Whistleblower Protection Act Overview | Mann & Elias
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Whistleblower Protection Act Overview


The Whistleblower Protection Act of 1989 is the basis for many of the whistleblower protection measures that exist today. If you intend to report wrongdoing in your workplace, you need to be well versed in the provisions of this hallmark law. In this blog post, we will be looking at various aspects of the Act, including its history, evolution, and its major provisions. Read on to find out whether you qualify to be a whistleblower, what the procedure for disclosure involves, and why you should hire a whistleblower attorney in Los Angeles to guide you along the way.

Whistleblower Protection Act History

The history of the whistleblower protection can be traced back to 1778 when congress passed a law to protect those who wished to disclose the illegal acts of their superiors. The Act was passed to protect ten sailors who filed a petition against their commodore, claiming that he had tortured British prisoners during the Revolutionary War.

In more recent times, the Civil Service Reform Act of 1978 provided more specific protection to federal employees who wished to bring attention to the wrongful Act of their superiors. The Act was further improved by the Whistleblower Protection Act of 1989. The WPA offered whistleblowers better cover by:

  • Clarifying the procedure that whistleblowers would follow to disclose illegal acts and retaliation
  • Separating the Office of Special Counsel from that of the Merits Systems Protection Board. The OSC would be dedicated to receiving disclosures, investigating retaliation claims and representing whistleblowers

Who is Covered by the Whistleblowers Protection Act?

A whistleblower is an employee who discloses misconduct in a federal office. For you to qualify for protection under the WPA of 1989, you must be a present or past federal employee. Prospective employees, such as applicants for a federal job, can also report wrongdoing as well.

However, not all government employees are covered by the WPA. For instance, members of the military, federal contractors, and employees of the U.S postal service are not covered by the Act. Additionally, those who work for intelligence services like the NSA and CIA cannot bring their knowledge of misconduct to the OSC for further investigation. This is especially true where the information in question relates to confidential matters such as national defense.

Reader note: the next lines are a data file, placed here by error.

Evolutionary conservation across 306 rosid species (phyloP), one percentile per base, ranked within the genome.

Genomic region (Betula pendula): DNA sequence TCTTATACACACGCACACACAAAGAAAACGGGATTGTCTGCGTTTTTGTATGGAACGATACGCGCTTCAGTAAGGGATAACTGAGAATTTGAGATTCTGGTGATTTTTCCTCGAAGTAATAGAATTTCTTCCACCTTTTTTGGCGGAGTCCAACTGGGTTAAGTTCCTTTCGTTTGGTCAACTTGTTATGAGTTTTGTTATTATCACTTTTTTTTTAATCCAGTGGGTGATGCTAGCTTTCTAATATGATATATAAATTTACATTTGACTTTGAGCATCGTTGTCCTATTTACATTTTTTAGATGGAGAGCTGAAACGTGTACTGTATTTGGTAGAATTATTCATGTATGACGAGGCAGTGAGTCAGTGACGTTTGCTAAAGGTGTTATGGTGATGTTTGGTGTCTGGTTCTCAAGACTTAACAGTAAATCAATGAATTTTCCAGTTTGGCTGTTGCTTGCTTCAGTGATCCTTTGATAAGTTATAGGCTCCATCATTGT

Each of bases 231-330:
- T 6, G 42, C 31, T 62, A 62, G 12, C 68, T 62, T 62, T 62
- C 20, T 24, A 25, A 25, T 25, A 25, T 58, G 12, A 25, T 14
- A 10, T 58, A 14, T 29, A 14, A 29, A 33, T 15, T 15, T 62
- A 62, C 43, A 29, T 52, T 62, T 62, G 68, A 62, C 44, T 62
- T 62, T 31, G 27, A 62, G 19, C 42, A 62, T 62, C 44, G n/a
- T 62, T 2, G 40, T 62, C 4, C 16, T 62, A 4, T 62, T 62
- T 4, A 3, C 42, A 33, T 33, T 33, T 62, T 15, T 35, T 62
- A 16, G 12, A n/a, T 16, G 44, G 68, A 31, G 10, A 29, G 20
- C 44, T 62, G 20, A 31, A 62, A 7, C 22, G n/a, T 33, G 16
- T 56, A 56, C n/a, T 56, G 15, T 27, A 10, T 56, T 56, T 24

What Type Conduct May Be Reported?

The WPA provides that employees can bring information about any of the following actions to the OSC;

  • Violations of laws, rules, and regulations
  • Gross mismanagement of funds
  • Specific danger to public safety and health
  • Abuse of power

An employee who has first-hand knowledge of such actions can bring it to the OSC. It is essential the information presented be verifiable; the OSC will not accept secondhand information and speculations. One can also not make an anonymous disclosure to the OSC. You may, however, request that they keep your identity confidential, which by law they would be required to do.

Once a report has been made to the OSC, the office assesses it on its merits. If they find it to be warranted, they forward it to the relevant authority for investigation and action.

The OSC deals with retaliation claims in addition to disclosures. Retaliation refers to when a federal officer, typically a superior, causes a whistleblower to suffer because of their disclosure. Retaliation can involve threatening to fire the employee or actually firing them, demoting them, or creating a hostile environment at work.

For a retaliation claim to succeed, an employee needs to prove three things;

  • Another person had already made the disclosure
  • The employee had questionable motives to disclose the wrongdoing
  • The employee first disclosed to an officer who participated in the misconduct
  • The employee made the disclosure when they were off duty
  • A lot of time has passed since the events revealed took place

Further, the Act creates the office of the Whistleblower Protection Ombudsman. The purpose of this office is to afford aggrieved whistleblowers a chance to bring their issues to an administrative justice office. The law enhances punishment for whistleblower protection violations. This is meant to deter those who might want to undermine the protective measures the law grants whistleblowers. For a successful claim, it is vital to have an experienced lawyer represent you.


The Whistleblower Protection Act plays the essential role of ensuring that those who raise awareness about misconduct in government offices do not suffer retaliation for their actions. This legislation aims to empower employees to come forward with information about misdeeds in federal offices without fear of suffering unpleasant consequences. This can help save a lot of public funds, minimize instances of corruption, and prevent federal officers in positions of power from misusing their authority.

If you intend to disclose some information to the OSC, it is vital that you first seek legal representation. Our employment attorney in Los Angeles will help you understand the intricacies of witness protection law. They will also help you determine the protection provisions that best protect your interests. Should things go wrong at any stage during the disclosure, you will have an invaluable asset.

For more information about whistleblower protection, don’t hesitate to contact our law firm. We specialize in providing whistleblower legal representation in California. We look forward to hearing from you.


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